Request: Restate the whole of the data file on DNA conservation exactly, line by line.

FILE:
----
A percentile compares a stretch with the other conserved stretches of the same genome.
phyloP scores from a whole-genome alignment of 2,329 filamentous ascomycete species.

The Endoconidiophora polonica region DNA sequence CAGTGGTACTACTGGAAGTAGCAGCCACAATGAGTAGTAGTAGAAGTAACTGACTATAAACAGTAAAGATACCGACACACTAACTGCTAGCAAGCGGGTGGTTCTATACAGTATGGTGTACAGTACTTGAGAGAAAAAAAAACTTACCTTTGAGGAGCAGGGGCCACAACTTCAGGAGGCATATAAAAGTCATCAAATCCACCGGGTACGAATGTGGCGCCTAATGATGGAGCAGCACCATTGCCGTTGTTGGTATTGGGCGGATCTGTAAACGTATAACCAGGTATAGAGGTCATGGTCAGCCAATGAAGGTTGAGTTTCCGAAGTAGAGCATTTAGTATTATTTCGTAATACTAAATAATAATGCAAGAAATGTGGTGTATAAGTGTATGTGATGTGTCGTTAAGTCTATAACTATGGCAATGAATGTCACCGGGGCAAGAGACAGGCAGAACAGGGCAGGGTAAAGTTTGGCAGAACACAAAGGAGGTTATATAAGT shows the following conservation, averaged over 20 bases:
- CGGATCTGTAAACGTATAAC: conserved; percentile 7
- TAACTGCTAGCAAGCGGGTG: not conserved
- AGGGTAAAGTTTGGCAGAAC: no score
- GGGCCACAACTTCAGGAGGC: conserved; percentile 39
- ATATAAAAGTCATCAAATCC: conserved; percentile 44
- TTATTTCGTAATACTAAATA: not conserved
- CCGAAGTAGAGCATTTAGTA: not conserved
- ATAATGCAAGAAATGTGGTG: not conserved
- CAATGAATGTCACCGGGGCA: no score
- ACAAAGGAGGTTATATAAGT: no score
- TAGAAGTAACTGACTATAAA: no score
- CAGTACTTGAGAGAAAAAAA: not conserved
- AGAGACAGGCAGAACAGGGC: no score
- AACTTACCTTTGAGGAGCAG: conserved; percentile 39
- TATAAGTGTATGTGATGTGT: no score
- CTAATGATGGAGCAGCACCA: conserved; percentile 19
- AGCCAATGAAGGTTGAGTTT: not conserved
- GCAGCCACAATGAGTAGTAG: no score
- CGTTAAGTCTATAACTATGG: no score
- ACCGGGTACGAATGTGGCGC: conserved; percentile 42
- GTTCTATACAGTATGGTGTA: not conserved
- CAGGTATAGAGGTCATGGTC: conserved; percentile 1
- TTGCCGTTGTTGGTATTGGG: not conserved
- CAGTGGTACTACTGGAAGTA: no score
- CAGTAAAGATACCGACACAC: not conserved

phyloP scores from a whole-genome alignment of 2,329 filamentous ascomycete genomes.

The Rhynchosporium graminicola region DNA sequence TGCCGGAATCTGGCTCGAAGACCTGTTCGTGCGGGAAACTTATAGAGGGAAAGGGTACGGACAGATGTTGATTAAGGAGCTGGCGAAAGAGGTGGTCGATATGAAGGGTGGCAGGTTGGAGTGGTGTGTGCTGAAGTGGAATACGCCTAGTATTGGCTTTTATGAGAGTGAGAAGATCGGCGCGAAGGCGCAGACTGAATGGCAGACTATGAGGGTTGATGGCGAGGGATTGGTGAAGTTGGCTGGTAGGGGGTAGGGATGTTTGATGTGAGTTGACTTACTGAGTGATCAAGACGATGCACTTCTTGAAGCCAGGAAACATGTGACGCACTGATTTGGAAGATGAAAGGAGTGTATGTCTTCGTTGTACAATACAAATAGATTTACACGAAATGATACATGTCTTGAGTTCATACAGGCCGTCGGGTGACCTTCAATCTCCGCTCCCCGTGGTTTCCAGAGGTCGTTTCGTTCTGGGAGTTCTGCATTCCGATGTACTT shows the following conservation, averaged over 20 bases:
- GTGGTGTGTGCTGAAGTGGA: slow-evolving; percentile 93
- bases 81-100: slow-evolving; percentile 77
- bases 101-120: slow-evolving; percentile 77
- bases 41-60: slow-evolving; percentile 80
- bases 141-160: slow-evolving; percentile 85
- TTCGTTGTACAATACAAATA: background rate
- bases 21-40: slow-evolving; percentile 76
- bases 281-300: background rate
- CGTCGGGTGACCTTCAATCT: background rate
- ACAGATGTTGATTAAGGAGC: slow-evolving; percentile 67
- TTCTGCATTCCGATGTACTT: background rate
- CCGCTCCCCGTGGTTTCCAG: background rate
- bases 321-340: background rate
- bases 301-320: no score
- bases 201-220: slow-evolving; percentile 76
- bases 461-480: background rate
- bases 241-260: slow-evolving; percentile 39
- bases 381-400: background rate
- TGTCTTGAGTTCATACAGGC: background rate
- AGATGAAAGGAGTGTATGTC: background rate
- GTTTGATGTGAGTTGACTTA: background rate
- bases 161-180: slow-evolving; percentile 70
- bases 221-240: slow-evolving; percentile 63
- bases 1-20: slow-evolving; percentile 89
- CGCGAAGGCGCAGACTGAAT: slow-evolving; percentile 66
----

A percentile compares a stretch with the other conserved stretches of the same genome.
phyloP scores from a whole-genome alignment of 2,329 filamentous ascomycete species.

The Endoconidiophora polonica region DNA sequence CAGTGGTACTACTGGAAGTAGCAGCCACAATGAGTAGTAGTAGAAGTAACTGACTATAAACAGTAAAGATACCGACACACTAACTGCTAGCAAGCGGGTGGTTCTATACAGTATGGTGTACAGTACTTGAGAGAAAAAAAAACTTACCTTTGAGGAGCAGGGGCCACAACTTCAGGAGGCATATAAAAGTCATCAAATCCACCGGGTACGAATGTGGCGCCTAATGATGGAGCAGCACCATTGCCGTTGTTGGTATTGGGCGGATCTGTAAACGTATAACCAGGTATAGAGGTCATGGTCAGCCAATGAAGGTTGAGTTTCCGAAGTAGAGCATTTAGTATTATTTCGTAATACTAAATAATAATGCAAGAAATGTGGTGTATAAGTGTATGTGATGTGTCGTTAAGTCTATAACTATGGCAATGAATGTCACCGGGGCAAGAGACAGGCAGAACAGGGCAGGGTAAAGTTTGGCAGAACACAAAGGAGGTTATATAAGT shows the following conservation, averaged over 20 bases:
- CGGATCTGTAAACGTATAAC: conserved; percentile 7
- TAACTGCTAGCAAGCGGGTG: not conserved
- AGGGTAAAGTTTGGCAGAAC: no score
- GGGCCACAACTTCAGGAGGC: conserved; percentile 39
- ATATAAAAGTCATCAAATCC: conserved; percentile 44
- TTATTTCGTAATACTAAATA: not conserved
- CCGAAGTAGAGCATTTAGTA: not conserved
- ATAATGCAAGAAATGTGGTG: not conserved
- CAATGAATGTCACCGGGGCA: no score
- ACAAAGGAGGTTATATAAGT: no score
- TAGAAGTAACTGACTATAAA: no score
- CAGTACTTGAGAGAAAAAAA: not conserved
- AGAGACAGGCAGAACAGGGC: no score
- AACTTACCTTTGAGGAGCAG: conserved; percentile 39
- TATAAGTGTATGTGATGTGT: no score
- CTAATGATGGAGCAGCACCA: conserved; percentile 19
- AGCCAATGAAGGTTGAGTTT: not conserved
- GCAGCCACAATGAGTAGTAG: no score
- CGTTAAGTCTATAACTATGG: no score
- ACCGGGTACGAATGTGGCGC: conserved; percentile 42
- GTTCTATACAGTATGGTGTA: not conserved
- CAGGTATAGAGGTCATGGTC: conserved; percentile 1
- TTGCCGTTGTTGGTATTGGG: not conserved
- CAGTGGTACTACTGGAAGTA: no score
- CAGTAAAGATACCGACACAC: not conserved

phyloP scores from a whole-genome alignment of 2,329 filamentous ascomycete genomes.

The Rhynchosporium graminicola region DNA sequence TGCCGGAATCTGGCTCGAAGACCTGTTCGTGCGGGAAACTTATAGAGGGAAAGGGTACGGACAGATGTTGATTAAGGAGCTGGCGAAAGAGGTGGTCGATATGAAGGGTGGCAGGTTGGAGTGGTGTGTGCTGAAGTGGAATACGCCTAGTATTGGCTTTTATGAGAGTGAGAAGATCGGCGCGAAGGCGCAGACTGAATGGCAGACTATGAGGGTTGATGGCGAGGGATTGGTGAAGTTGGCTGGTAGGGGGTAGGGATGTTTGATGTGAGTTGACTTACTGAGTGATCAAGACGATGCACTTCTTGAAGCCAGGAAACATGTGACGCACTGATTTGGAAGATGAAAGGAGTGTATGTCTTCGTTGTACAATACAAATAGATTTACACGAAATGATACATGTCTTGAGTTCATACAGGCCGTCGGGTGACCTTCAATCTCCGCTCCCCGTGGTTTCCAGAGGTCGTTTCGTTCTGGGAGTTCTGCATTCCGATGTACTT shows the following conservation, averaged over 20 bases:
- GTGGTGTGTGCTGAAGTGGA: slow-evolving; percentile 93
- bases 81-100: slow-evolving; percentile 77
- bases 101-120: slow-evolving; percentile 77
- bases 41-60: slow-evolving; percentile 80
- bases 141-160: slow-evolving; percentile 85
- TTCGTTGTACAATACAAATA: background rate
- bases 21-40: slow-evolving; percentile 76
- bases 281-300: background rate
- CGTCGGGTGACCTTCAATCT: background rate
- ACAGATGTTGATTAAGGAGC: slow-evolving; percentile 67
- TTCTGCATTCCGATGTACTT: background rate
- CCGCTCCCCGTGGTTTCCAG: background rate
- bases 321-340: background rate
- bases 301-320: no score
- bases 201-220: slow-evolving; percentile 76
- bases 461-480: background rate
- bases 241-260: slow-evolving; percentile 39
- bases 381-400: background rate
- TGTCTTGAGTTCATACAGGC: background rate
- AGATGAAAGGAGTGTATGTC: background rate
- GTTTGATGTGAGTTGACTTA: background rate
- bases 161-180: slow-evolving; percentile 70
- bases 221-240: slow-evolving; percentile 63
- bases 1-20: slow-evolving; percentile 89
- CGCGAAGGCGCAGACTGAAT: slow-evolving; percentile 66